Risk factors include being bedridden for a long time and a history of cancer. Patients who suffer from deep pelvic and leg thrombosis or who regularly take hormone preparations are also at risk and should seek medical help if the symptoms mentioned occur. If the complaints arise in connection with a flight, the flight attendant must be involved. If they occur during pregnancy or childbirth, the responsible doctor must be informed. A pulmonary infarction must be treated by an emergency doctor. Further diagnosis and treatment is carried out by a lung specialist, supported by internists and physiotherapists.
Treatment & Therapy
It is very important that a pulmonary infarction is treated very quickly after diagnosis. This is the only way to avoid consequential damage, such as the death of the affected part of the lung. Therefore, the top priority in a pulmonary infarction is to remove the triggering blood clot and the resulting blockage. In most cases, it is sufficient to start drug therapy with anticoagulants to dissolve the blood clot.
However, there are also acute cases that require tougher measures. In these cases, anesthesia and subsequent insertion of a venous catheter and administration of oxygen may be necessary. In rare cases, surgery may also be necessary to remove the blood clot. However, this operation is the last resort and is only performed in extremely life-threatening conditions where other measures do not promise success.
The success of treatment for a pulmonary infarction depends on many different factors. The size of the blood clot and how long it has existed are particularly important. The number of embolisms in the lungs also play a major role. In addition, of course, the general state of health of the patient is also responsible for the success of the treatment.
Previous illnesses and advanced age can make treatment more difficult. In general, however, it can be said that the sooner therapy is initiated for a pulmonary infarction, the better the chances of success. If a patient has a pulmonary infarction, this is predisposed for the rest of his life. For this reason, further blood clots must be prevented. For this purpose, anticoagulant drugs are used, which must be taken permanently.
Outlook & Forecast
A pulmonary infarction represents an emergency medical situation. Without the fastest possible medical care, the affected person dies suddenly in most cases. The prognosis improves with prompt treatment. It should be noted, however, that consequential damage can occur even if you act immediately.
Irreparable damage to the lungs is possible, which can lead to a restriction or permanent disruption of the ability to breathe. In these cases, only a donor organ can help to alleviate existing symptoms in the long term. Transplantation comes with numerous risks and complications. In addition, it cannot be estimated in advance whether the donated organ will be successfully accepted by the organism. The prognosis is usually unfavorable if the person concerned is advanced in age and other diseases are present. In addition, the prospect of successful treatment depends on the size of the blood clot that caused the pulmonary infarction.
It cannot be ruled out that there are other clots in the organism and there is a risk of further damage. If the patient is in generally very good health and immediate medical care is provided, the patient’s survival can be assured. If no complications occur, freedom from symptoms is possible. Nevertheless, the risk of complications and secondary diseases is high.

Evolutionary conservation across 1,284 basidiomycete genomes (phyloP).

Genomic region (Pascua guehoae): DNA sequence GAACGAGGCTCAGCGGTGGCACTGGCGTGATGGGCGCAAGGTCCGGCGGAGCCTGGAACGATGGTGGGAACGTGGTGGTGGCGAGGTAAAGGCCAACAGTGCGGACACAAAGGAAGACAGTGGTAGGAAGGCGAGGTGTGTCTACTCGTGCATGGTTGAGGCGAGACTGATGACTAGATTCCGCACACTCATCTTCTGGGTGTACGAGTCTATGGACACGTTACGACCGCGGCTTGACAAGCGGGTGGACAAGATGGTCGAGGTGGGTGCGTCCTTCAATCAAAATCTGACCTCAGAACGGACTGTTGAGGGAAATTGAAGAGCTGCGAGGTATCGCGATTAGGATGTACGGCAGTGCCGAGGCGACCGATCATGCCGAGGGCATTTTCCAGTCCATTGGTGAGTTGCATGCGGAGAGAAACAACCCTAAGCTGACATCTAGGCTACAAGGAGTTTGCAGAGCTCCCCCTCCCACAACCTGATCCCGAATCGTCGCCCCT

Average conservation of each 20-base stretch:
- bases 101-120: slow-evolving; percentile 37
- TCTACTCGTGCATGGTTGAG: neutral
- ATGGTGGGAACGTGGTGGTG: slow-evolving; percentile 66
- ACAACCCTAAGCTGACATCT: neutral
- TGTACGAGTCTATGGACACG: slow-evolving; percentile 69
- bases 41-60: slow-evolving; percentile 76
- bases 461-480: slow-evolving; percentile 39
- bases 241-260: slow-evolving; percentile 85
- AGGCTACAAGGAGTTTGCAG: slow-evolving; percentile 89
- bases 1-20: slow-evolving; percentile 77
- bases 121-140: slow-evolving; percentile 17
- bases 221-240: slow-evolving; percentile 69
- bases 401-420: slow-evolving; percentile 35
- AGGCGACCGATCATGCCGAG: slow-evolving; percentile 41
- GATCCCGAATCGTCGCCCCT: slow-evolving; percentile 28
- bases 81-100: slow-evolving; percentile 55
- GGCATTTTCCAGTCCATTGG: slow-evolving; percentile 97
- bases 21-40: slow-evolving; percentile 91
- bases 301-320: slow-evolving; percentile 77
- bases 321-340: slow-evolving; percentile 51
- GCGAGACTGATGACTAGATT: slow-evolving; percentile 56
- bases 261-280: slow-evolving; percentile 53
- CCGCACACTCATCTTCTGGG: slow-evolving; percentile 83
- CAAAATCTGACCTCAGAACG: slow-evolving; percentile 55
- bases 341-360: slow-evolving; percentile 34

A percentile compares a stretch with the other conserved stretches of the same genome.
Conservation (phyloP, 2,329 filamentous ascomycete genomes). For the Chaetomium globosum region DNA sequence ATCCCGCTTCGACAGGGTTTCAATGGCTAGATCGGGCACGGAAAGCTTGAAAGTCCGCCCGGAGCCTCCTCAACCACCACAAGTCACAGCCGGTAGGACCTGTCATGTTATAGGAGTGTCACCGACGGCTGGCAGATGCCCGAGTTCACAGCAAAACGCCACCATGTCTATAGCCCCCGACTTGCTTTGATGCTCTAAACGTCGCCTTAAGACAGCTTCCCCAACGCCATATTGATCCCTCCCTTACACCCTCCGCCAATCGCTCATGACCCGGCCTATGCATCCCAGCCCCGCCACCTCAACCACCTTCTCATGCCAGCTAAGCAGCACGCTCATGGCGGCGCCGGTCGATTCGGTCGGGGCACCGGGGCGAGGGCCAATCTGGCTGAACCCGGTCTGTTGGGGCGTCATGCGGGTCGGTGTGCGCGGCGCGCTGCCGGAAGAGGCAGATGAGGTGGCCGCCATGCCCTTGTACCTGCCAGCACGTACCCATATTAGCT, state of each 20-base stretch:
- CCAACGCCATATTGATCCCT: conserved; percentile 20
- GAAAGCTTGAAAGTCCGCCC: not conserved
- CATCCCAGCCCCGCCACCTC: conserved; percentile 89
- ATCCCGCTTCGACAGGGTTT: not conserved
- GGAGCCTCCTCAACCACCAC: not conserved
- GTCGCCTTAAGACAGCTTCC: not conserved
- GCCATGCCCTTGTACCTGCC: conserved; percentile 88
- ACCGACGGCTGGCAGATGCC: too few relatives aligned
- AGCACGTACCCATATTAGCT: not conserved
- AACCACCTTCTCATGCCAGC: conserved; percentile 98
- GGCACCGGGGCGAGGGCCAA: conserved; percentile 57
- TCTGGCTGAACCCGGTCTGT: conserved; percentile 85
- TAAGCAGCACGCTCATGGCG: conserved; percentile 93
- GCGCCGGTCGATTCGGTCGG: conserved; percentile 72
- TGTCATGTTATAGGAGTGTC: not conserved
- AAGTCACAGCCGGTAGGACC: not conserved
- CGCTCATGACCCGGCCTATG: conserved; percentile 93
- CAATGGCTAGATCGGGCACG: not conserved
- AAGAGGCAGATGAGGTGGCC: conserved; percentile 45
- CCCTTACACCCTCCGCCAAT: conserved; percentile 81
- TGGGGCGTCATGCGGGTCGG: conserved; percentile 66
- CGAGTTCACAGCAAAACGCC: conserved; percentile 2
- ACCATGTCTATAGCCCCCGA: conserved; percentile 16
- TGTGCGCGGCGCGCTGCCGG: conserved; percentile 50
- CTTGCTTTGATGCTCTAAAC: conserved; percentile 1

In many cases, pulmonary infarction can be prevented. Risk factors include obesity and nicotine use. But even after operations or in bedridden people, there is an increased risk of thrombosis and thus also of a pulmonary infarction. In these cases, thrombosis stockings prevent the formation of blood clots.
The lack of blood flow to the tissue of the lungs leads to irreversible damage to the tissue. For this reason, a pulmonary infarction requires ongoing aftercare aimed at containing the various symptoms or keeping them under control.
Due to the fact that many vessels are subject to occlusion, the right ventricle has to work harder than usual. If this is overwhelmed, it can lead to a total failure of the right side of the heart. Heart malfunctions can also occur. Those affected can suffer life-threatening cardiac arrhythmias.
Those affected should ensure that no harmful germs can spread in the lung region, as this can lead to harmful inflammation. Inflammation of the pulmonary lining can also occur. Follow-up care should also focus on recognizing complications such as pulmonary hypertension in good time and averting them at an early stage. In this case, in order to be able to resist the closure, the heart has to continuously increase its pumping capacity. This can lead to high blood pressure in the lungs, which is harmful to the heart. Regular monitoring of heart activity and the lungs themselves by a doctor is therefore essential.
You can do that yourself
A pulmonary infarction is a medical crisis that requires immediate notification of the emergency doctor. As a rule, the person affected cannot take any self-help measures during an acute pulmonary infarction. First responders should attempt to calm the patient after making the emergency call. The cause of a pulmonary infarction is often a pulmonary embolism, which puts a heavy strain on the cardiovascular system. If the patient panics, this increases the strain on the circulatory system even further. First aiders should therefore ensure that the patient calms down and moves as little as possible. It is best for the affected person to sit in a comfortable chair or lie down with the upper body slightly elevated.
If the patient is unconscious, the pulse and breathing must be checked constantly. If cardiac arrest occurs, immediate resuscitation measures are required. First responders must perform chest compressions and mouth-to-mouth or mouth-to-nose resuscitation. CPR should not be interrupted until the patient regains consciousness or before ambulance arrives.
However, those affected should not let a crisis develop in the first place, but should consult a doctor at the first sign of an impending pulmonary infarction. A pulmonary infarction rarely comes suddenly, but is usually indicated by characteristic symptoms. These include, in particular, chest pain or pain in the area of the ribs, shortness of breath and coughing up blood.